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Mesenteric rheumatoid nodules masquerading as an intra-abdominal malignancy: a case report and review of the literature



Rheumatoid nodules are the most common extra-articular findings in patients with rheumatoid arthritis. They occur most commonly at pressure points such as the extensor surfaces of the forearms, fingers, and occiput, but have also been reported to occur in unusual locations including the central nervous system, pericardium, pleura, and sclera. We present the unusual case of rheumatoid nodules in the small bowel mesentery masquerading as an intra-abdominal malignancy.

Case presentation

A 65-year-old-male with a known history of longstanding erosive, nodular, seropositive rheumatoid arthritis was incidentally found to have a mesenteric mass on computed tomography (CT) exam of the abdomen. This mass had not been present on prior imaging studies and was worrisome for a malignancy. Attempts at noninvasive biopsy were nondiagnostic but consistent with a "spindle" cell neoplasm. Laparotomy revealed extensive thickening and fibrosis of the small bowel mesentery along with large, firm nodules throughout the mesentery. A limited bowel resection including a large, partially obstructing, nodule was performed. Pathology was consistent with an unusual presentation of rheumatoid nodules in the mesentery of the small bowel.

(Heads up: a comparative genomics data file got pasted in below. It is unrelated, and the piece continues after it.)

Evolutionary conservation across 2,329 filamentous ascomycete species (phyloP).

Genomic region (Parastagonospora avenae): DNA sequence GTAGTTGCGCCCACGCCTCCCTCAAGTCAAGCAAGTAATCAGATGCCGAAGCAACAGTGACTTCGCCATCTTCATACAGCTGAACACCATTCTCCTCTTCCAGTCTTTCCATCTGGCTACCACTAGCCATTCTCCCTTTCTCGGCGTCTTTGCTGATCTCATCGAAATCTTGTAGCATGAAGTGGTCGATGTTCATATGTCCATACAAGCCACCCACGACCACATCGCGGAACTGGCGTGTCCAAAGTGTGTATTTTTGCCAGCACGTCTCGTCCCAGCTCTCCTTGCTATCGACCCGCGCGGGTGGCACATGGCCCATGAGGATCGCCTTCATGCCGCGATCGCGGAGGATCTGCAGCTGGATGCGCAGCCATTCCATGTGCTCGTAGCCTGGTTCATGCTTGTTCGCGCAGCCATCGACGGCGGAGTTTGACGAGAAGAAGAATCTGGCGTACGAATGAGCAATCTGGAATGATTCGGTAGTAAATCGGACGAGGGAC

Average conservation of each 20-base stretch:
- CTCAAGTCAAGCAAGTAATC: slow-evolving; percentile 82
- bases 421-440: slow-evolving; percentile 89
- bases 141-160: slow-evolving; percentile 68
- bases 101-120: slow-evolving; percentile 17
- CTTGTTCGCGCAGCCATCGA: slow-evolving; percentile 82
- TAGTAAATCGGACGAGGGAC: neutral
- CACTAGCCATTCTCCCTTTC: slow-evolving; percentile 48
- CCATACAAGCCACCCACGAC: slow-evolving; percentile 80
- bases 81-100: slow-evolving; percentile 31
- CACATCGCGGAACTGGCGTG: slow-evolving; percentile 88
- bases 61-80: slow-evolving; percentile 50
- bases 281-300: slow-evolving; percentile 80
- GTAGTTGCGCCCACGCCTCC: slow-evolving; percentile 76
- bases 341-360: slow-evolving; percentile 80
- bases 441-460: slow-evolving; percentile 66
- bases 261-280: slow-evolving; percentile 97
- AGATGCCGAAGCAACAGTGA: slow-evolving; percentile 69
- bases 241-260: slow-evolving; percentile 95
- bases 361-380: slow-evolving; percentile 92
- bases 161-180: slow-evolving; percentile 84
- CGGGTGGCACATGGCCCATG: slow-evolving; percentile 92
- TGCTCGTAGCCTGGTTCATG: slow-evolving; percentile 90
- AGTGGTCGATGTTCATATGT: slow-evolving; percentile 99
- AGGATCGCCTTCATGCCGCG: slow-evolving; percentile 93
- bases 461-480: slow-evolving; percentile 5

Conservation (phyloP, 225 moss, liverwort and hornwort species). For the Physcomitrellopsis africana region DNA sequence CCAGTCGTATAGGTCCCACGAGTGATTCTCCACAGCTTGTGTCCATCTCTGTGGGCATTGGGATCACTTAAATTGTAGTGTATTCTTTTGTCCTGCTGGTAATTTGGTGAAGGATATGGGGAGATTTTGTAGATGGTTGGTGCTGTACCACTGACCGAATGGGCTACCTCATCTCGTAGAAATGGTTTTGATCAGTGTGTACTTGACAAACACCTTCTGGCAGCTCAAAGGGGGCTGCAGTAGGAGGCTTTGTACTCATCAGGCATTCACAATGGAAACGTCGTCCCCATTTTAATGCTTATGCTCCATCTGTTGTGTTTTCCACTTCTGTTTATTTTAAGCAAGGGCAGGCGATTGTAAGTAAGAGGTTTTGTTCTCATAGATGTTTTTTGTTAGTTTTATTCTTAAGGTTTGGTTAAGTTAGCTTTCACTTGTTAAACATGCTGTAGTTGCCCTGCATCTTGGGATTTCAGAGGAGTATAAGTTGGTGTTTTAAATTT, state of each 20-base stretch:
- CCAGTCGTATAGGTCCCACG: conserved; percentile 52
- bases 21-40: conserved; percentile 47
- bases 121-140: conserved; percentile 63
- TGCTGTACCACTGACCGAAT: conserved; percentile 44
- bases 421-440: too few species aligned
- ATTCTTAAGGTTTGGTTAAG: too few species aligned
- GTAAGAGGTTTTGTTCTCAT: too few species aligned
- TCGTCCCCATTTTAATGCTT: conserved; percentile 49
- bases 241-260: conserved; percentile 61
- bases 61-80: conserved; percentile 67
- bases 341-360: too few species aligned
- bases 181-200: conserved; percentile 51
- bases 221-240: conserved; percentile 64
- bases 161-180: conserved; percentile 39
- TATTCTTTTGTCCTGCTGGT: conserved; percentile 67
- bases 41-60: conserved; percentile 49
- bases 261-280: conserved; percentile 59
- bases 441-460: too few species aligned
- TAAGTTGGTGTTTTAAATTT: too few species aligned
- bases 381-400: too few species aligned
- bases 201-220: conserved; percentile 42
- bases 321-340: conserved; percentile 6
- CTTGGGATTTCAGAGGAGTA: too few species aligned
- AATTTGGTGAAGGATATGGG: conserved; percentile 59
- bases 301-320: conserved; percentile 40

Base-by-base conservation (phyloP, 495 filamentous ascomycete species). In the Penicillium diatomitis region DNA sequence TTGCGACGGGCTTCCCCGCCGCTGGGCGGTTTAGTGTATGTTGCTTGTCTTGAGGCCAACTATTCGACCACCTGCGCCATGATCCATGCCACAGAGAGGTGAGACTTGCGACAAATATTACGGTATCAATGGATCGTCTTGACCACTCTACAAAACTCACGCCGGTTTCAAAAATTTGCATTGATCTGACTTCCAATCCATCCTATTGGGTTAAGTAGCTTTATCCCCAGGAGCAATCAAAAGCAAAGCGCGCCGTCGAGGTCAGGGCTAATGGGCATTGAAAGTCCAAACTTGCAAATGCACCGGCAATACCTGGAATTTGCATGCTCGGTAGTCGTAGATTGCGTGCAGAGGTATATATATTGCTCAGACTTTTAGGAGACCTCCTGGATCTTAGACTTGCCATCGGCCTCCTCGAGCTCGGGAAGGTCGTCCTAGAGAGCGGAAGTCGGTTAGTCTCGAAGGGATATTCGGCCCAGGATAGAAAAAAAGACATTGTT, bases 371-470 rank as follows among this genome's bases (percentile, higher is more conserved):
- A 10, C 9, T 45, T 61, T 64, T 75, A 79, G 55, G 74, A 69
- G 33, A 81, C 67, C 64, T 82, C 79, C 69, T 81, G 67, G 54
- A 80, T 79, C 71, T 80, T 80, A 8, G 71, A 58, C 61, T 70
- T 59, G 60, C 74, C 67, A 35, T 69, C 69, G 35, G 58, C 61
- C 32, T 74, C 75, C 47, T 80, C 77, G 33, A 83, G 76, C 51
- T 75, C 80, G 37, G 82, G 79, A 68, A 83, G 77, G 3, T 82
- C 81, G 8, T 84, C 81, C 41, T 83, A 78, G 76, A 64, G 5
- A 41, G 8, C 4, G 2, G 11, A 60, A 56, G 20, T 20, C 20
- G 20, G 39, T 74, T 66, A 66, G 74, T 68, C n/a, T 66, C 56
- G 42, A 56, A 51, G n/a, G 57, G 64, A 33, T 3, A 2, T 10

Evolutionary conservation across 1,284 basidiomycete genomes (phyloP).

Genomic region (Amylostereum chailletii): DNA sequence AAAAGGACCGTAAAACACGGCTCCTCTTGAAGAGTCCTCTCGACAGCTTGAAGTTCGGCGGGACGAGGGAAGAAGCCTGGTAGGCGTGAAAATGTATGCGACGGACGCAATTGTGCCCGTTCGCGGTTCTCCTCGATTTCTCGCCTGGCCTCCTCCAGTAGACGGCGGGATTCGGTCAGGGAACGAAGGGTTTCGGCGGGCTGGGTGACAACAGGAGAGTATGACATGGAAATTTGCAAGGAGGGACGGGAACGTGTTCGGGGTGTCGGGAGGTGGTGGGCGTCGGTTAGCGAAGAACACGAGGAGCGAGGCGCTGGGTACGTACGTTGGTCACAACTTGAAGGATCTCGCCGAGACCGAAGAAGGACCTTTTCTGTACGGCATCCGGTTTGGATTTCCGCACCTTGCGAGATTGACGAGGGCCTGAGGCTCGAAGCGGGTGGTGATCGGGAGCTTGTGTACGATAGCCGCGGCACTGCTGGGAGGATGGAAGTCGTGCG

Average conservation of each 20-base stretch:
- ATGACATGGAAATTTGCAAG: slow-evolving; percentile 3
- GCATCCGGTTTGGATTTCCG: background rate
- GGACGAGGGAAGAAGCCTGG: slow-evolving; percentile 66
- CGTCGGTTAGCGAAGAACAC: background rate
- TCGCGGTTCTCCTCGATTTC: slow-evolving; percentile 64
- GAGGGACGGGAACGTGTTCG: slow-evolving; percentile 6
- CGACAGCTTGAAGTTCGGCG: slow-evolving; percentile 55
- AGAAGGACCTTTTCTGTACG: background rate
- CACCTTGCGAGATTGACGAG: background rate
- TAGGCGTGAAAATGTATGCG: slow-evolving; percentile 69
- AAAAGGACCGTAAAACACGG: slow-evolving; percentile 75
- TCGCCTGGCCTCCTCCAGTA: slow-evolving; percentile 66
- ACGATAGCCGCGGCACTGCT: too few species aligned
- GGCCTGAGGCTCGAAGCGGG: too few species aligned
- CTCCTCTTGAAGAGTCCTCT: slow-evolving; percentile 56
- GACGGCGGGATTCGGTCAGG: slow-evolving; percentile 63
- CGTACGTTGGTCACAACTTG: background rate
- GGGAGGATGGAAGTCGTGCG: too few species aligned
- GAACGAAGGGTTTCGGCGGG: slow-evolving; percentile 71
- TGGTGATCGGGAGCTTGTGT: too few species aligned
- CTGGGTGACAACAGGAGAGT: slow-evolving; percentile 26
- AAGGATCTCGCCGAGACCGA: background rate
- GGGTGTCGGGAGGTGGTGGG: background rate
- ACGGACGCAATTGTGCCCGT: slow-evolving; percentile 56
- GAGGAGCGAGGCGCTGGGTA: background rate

Rheumatoid nodules should be considered in the differential diagnosis of a patient who presents with an intra-abdominal mass and a history of rheumatoid arthritis. Currently, no tests or imaging modality can discriminate with sufficient accuracy to rule out a malignancy in this difficult diagnostic delimma. Hopefully, this case will serve as impetus for further study and biomarker discovery to allow for improved diagnostic power.

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